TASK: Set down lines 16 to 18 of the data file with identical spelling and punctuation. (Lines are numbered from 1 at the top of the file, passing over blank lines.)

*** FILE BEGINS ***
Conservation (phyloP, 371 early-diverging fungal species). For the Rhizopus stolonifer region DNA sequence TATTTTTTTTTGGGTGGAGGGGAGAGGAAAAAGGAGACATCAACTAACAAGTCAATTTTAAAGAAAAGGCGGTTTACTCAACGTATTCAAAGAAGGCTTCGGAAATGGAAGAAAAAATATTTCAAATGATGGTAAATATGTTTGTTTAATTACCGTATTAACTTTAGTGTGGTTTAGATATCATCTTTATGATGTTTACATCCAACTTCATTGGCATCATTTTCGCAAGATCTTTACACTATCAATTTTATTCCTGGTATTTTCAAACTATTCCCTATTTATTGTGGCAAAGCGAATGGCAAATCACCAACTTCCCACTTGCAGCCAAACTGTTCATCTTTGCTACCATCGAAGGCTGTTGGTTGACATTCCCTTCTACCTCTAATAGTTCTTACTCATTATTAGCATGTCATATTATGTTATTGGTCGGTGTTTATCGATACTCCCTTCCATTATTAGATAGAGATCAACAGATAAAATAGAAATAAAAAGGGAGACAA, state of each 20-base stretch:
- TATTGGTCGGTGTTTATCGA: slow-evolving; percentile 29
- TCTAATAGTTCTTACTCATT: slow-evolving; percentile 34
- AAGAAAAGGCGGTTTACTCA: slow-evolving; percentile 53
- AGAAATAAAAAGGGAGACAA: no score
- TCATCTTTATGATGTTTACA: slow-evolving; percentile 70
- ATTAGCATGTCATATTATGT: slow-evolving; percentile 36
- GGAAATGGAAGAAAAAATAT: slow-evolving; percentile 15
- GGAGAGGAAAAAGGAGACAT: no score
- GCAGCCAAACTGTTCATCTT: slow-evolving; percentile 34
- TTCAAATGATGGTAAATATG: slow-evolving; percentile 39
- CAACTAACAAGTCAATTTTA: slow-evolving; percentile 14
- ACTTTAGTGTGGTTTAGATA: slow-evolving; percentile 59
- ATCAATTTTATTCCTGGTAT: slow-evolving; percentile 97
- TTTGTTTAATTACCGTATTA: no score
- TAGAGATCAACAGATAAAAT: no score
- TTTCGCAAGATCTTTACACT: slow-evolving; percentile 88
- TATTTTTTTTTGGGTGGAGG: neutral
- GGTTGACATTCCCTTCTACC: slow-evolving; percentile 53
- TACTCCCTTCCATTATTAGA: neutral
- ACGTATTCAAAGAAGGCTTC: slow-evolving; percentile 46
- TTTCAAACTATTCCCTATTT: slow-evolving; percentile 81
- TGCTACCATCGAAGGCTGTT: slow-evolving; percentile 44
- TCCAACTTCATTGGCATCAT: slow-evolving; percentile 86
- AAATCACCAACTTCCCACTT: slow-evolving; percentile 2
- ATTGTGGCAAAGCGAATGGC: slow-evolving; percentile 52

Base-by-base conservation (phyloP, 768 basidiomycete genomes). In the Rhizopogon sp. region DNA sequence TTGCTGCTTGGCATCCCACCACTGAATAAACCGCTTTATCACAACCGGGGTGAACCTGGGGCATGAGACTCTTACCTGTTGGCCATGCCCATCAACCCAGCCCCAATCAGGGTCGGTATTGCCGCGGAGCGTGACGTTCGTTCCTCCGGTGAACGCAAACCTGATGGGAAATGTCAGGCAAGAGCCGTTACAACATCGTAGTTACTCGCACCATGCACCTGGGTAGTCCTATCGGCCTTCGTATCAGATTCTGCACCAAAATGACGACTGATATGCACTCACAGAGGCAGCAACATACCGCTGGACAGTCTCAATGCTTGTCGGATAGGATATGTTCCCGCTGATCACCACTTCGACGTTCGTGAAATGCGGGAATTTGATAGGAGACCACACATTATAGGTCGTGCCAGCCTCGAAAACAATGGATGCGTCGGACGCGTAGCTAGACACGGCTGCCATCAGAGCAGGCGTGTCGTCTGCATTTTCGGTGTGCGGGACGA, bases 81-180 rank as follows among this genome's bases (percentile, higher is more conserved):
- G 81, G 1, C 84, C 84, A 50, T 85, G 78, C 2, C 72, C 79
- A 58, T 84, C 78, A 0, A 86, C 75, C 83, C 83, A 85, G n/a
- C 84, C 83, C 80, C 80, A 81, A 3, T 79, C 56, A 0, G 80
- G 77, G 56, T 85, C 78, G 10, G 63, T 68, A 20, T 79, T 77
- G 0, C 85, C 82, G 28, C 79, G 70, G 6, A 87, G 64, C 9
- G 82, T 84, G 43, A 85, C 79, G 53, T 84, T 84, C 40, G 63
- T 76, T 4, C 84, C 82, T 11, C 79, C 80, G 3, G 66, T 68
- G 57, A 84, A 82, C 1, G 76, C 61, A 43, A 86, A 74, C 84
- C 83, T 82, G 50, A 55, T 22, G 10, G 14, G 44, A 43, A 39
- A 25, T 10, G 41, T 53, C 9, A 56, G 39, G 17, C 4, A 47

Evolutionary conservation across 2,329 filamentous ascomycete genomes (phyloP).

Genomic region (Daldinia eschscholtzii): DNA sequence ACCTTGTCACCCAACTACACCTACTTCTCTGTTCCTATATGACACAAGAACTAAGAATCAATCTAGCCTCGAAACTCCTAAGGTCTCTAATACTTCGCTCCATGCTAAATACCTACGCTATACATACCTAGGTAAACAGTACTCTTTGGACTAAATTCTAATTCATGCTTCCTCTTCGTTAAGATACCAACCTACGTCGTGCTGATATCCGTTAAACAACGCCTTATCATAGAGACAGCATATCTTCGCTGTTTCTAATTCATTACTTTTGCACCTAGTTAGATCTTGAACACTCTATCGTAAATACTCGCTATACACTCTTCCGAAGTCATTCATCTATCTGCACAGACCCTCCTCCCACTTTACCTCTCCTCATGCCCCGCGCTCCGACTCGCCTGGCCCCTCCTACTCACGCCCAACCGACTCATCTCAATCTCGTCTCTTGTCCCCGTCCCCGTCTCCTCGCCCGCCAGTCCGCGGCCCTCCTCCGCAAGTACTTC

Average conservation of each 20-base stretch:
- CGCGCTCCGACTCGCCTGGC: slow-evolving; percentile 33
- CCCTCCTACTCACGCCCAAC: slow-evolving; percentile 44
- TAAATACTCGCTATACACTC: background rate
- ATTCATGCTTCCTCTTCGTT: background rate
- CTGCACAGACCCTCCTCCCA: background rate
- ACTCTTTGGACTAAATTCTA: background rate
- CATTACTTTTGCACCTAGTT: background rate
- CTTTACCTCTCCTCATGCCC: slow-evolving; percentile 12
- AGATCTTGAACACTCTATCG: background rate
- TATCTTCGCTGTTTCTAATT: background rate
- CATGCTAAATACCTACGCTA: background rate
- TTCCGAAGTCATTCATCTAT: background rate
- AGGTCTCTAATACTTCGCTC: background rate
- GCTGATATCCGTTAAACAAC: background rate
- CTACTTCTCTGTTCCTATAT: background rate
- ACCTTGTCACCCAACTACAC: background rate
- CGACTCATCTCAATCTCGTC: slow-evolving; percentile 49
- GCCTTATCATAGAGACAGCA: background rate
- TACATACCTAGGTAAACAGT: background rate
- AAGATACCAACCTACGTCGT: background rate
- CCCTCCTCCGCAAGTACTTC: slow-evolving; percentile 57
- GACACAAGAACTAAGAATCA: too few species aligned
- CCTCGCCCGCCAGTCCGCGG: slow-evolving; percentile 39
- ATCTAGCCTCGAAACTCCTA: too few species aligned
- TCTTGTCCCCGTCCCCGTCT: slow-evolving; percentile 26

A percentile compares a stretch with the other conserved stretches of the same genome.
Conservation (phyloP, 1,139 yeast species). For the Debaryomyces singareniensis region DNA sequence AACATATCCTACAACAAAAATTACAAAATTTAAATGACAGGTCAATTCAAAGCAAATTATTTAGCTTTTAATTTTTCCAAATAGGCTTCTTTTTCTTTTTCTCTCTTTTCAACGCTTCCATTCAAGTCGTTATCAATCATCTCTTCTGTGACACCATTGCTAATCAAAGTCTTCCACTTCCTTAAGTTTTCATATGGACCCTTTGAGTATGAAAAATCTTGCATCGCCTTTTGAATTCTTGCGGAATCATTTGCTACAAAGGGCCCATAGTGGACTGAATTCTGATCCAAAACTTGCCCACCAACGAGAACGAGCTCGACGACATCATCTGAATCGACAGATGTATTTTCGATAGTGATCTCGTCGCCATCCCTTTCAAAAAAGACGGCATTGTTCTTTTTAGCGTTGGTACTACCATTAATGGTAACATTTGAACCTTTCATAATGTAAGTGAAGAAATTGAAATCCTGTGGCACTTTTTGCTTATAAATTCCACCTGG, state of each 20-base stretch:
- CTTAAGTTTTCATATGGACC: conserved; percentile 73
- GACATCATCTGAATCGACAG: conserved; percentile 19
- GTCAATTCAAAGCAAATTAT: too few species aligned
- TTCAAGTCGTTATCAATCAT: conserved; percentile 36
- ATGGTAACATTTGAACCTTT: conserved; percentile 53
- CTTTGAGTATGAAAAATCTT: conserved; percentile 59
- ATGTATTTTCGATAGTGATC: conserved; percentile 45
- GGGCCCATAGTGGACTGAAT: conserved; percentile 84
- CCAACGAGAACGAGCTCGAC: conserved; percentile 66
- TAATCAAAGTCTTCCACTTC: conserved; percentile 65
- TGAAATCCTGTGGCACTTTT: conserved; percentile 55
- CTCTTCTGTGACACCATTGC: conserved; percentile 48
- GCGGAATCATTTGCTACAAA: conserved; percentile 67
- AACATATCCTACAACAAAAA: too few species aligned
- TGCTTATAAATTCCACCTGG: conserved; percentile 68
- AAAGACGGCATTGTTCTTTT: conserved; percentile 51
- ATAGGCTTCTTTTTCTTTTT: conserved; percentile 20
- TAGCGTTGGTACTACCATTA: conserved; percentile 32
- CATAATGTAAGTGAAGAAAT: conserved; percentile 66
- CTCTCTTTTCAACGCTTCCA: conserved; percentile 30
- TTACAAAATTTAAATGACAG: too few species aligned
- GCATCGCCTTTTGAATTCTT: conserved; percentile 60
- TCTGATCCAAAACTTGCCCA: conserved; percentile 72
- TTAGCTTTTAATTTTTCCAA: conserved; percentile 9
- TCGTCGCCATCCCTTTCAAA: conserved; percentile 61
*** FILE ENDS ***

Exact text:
- TAGAGATCAACAGATAAAAT: no score
- TTTCGCAAGATCTTTACACT: slow-evolving; percentile 88
- TATTTTTTTTTGGGTGGAGG: neutral